Metabolomics reveals metabolic biomarkers of Crohn's disease.

Jansson J, Willing B, Lucio M, Fekete A, Dicksved J, Halfvarson J, Tysk C, Schmitt-Kopplin P - PLoS ONE (2009)

Similarity plot (using Jaccard's index) of (A) microbial composition based on binary T-RFLP data and (B) ICR-FT/MS data, respectively, from fecal samples of individuals with ICD (blue), CCD (red) and healthy individuals (green).Individuals were numbered according to Table S1, and as previously defined (11). Boxes indicate twin pairs that share the most similar metabolic and microbial profiles. Note: metaproteome data from the same fecal samples for individuals 6a and 6b have recently been published [33].
© Copyright Policy
Related In: Results  -  Collection

Show All Figures
getmorefigures.php?uid=PMC2713417&req=5

pone-0006386-g003: Similarity plot (using Jaccard's index) of (A) microbial composition based on binary T-RFLP data and (B) ICR-FT/MS data, respectively, from fecal samples of individuals with ICD (blue), CCD (red) and healthy individuals (green).Individuals were numbered according to Table S1, and as previously defined (11). Boxes indicate twin pairs that share the most similar metabolic and microbial profiles. Note: metaproteome data from the same fecal samples for individuals 6a and 6b have recently been published [33].
Mentions: Manhattan distances were calculated from the metabolic profiles of all individuals to determine whether the gut metabolomes of twins were more similar to each other than to unrelated individuals. The inter-twin similarity (mean±SE) of healthy twins (0.513±0.035) and concordant twins (0.431±0.070) was greater (P<0.001) than that of discordant twins (0.276±0.048). This coincides with the reduced similarity of microbial profiles previously observed in the discordant twins [17]. A correlation between the metabolic and microbial distance matrices (r = 0.348, P<0.001) coincides with findings from Li et al. [5] correlating fecal microbial profiles to urinary metabolites, indicating a contribution of bacteria to overall metabolic profiles in the human host. We observed a stronger correlation between metabolic and microbial similarities when making within twin comparisons (r = 0.748, P<0.001) strengthening the hypothesis that genetics plays a role in the formation and maintenance of the intestinal microbiome (Fig. 3). The most striking observation from the cluster analysis (Fig. 3) was the similar division of clusters according to the disease phenotype for both the microbial and metabolite data reinforcing the link between microbial community structure, function and disease.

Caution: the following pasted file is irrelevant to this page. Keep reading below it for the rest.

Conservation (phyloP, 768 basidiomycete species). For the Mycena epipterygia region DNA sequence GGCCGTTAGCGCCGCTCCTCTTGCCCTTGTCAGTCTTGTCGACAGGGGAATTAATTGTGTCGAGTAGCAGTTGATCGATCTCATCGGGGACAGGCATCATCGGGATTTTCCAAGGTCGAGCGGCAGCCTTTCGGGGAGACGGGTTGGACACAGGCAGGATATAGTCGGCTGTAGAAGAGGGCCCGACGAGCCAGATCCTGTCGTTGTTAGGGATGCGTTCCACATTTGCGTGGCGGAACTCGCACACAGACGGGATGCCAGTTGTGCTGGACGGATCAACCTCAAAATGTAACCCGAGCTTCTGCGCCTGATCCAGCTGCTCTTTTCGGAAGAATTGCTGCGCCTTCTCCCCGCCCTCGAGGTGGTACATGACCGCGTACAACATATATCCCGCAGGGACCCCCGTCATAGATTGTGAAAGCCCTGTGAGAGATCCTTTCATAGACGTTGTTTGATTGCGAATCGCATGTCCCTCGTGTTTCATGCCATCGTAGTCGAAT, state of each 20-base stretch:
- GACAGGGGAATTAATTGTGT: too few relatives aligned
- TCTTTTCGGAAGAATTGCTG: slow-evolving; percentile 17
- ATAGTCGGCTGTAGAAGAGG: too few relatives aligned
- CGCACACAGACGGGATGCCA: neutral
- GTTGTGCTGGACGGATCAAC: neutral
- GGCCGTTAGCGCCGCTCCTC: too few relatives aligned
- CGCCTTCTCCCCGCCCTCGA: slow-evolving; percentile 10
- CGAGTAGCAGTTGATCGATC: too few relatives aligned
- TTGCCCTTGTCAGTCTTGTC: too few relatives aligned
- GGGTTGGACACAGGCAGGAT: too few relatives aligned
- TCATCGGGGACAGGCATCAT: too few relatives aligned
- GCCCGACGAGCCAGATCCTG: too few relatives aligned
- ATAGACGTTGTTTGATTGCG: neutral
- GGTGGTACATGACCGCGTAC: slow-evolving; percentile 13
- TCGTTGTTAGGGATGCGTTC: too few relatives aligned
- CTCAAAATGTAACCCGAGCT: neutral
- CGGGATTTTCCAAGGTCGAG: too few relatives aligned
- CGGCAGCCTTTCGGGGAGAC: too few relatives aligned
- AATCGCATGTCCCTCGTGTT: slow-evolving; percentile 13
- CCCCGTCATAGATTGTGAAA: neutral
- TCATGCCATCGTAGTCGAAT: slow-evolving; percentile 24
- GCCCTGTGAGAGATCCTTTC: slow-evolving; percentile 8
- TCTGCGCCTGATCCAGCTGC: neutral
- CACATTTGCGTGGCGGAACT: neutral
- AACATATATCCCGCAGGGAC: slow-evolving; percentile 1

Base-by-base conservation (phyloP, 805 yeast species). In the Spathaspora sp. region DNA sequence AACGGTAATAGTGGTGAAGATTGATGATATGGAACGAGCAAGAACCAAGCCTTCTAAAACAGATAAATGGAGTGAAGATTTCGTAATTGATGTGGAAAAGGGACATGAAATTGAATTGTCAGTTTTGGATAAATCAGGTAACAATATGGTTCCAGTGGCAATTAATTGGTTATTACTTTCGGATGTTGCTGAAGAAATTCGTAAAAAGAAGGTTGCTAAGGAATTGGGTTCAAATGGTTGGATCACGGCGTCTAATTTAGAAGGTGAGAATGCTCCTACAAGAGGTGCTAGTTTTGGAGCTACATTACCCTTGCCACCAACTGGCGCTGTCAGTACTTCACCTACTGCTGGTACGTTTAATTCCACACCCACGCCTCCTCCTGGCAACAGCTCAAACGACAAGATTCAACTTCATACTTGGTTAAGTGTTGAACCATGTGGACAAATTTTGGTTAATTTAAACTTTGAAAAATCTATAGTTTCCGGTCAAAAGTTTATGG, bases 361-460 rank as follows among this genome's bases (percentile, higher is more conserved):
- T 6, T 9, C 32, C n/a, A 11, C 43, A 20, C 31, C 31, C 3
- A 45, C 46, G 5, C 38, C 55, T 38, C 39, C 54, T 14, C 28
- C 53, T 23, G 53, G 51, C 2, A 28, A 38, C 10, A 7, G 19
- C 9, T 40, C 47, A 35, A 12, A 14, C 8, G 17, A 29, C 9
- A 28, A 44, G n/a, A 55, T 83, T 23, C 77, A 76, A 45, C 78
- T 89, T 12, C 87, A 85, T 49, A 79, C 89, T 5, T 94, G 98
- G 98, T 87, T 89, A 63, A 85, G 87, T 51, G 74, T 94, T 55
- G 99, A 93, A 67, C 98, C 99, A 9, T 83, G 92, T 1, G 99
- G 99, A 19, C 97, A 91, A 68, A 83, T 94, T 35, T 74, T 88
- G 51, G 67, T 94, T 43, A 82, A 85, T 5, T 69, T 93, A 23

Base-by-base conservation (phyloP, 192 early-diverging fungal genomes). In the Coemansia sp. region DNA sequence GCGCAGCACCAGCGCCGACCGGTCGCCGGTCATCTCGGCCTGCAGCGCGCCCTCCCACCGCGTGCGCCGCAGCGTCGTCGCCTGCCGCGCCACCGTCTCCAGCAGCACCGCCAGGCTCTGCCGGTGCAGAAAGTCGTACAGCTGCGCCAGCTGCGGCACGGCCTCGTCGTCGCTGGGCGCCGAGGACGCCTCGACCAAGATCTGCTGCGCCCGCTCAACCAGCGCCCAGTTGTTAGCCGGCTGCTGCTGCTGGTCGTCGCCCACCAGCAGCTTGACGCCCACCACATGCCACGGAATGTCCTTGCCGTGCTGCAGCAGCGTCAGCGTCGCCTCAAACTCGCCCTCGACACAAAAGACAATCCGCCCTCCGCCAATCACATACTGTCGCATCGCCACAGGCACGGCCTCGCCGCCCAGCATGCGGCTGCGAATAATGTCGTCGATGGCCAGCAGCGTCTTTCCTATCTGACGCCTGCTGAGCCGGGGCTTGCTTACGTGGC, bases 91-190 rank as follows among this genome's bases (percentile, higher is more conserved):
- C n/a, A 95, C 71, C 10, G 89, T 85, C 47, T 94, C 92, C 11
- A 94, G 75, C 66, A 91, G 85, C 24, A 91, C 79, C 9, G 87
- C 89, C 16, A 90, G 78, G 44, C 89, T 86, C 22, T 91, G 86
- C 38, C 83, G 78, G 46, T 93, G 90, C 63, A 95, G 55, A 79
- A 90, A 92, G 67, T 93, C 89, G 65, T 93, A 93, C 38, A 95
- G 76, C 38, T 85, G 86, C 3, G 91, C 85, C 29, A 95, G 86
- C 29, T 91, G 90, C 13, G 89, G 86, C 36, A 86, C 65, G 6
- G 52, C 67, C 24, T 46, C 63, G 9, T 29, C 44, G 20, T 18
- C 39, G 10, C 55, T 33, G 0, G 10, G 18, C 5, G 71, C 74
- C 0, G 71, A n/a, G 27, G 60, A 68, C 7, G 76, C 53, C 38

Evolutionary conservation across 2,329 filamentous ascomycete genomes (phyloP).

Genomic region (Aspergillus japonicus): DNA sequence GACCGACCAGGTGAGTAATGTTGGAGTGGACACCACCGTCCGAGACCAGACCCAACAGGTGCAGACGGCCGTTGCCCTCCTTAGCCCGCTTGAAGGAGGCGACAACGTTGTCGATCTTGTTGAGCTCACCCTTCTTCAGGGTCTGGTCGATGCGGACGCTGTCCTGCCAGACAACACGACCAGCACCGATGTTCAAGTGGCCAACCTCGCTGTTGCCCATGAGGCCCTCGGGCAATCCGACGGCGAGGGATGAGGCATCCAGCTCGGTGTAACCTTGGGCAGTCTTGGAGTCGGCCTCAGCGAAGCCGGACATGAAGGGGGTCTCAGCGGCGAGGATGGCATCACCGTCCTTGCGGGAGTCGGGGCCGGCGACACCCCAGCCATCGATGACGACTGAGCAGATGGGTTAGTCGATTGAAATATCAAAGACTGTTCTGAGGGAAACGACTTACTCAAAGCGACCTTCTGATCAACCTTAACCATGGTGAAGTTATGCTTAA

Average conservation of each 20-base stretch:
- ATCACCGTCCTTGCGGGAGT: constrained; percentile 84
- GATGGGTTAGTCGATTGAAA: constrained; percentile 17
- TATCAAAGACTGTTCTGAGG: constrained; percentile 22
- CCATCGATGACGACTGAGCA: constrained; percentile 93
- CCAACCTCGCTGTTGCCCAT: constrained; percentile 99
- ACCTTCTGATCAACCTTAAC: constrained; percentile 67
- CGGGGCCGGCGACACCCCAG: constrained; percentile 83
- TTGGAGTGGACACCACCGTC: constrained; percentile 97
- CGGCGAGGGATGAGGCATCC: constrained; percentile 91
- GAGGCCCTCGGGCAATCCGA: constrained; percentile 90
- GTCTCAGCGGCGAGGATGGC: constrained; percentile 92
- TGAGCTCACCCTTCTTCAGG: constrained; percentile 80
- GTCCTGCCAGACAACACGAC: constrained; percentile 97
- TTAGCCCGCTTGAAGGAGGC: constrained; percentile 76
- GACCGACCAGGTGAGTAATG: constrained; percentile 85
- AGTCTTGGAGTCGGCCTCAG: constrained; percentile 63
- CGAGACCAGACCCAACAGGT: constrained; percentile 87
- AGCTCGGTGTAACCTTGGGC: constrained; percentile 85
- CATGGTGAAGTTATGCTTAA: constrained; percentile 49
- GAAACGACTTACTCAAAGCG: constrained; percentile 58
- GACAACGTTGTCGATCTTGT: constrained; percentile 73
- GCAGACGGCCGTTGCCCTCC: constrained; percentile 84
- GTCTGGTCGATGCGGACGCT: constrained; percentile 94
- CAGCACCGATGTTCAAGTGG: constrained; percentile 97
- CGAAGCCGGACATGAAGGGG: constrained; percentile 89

Bottom Line: Pathways with differentiating metabolites included those involved in the metabolism and or synthesis of amino acids, fatty acids, bile acids and arachidonic acid.Several metabolites were positively or negatively correlated to the disease phenotype and to specific microbes previously characterized in the same samples.Our data reveal novel differentiating metabolites for CD that may provide diagnostic biomarkers and/or monitoring tools as well as insight into potential targets for disease therapy and prevention.

View Article: PubMed Central - PubMed

Affiliation: Ecology Department, Division of Earth Sciences, Lawrence Berkeley National Laboratory, Berkeley, California, United States of America.

ABSTRACT
The causes and etiology of Crohn's disease (CD) are currently unknown although both host genetics and environmental factors play a role. Here we used non-targeted metabolic profiling to determine the contribution of metabolites produced by the gut microbiota towards disease status of the host. Ion Cyclotron Resonance Fourier Transform Mass Spectrometry (ICR-FT/MS) was used to discern the masses of thousands of metabolites in fecal samples collected from 17 identical twin pairs, including healthy individuals and those with CD. Pathways with differentiating metabolites included those involved in the metabolism and or synthesis of amino acids, fatty acids, bile acids and arachidonic acid. Several metabolites were positively or negatively correlated to the disease phenotype and to specific microbes previously characterized in the same samples. Our data reveal novel differentiating metabolites for CD that may provide diagnostic biomarkers and/or monitoring tools as well as insight into potential targets for disease therapy and prevention.

Show MeSH
Related in: MedlinePlus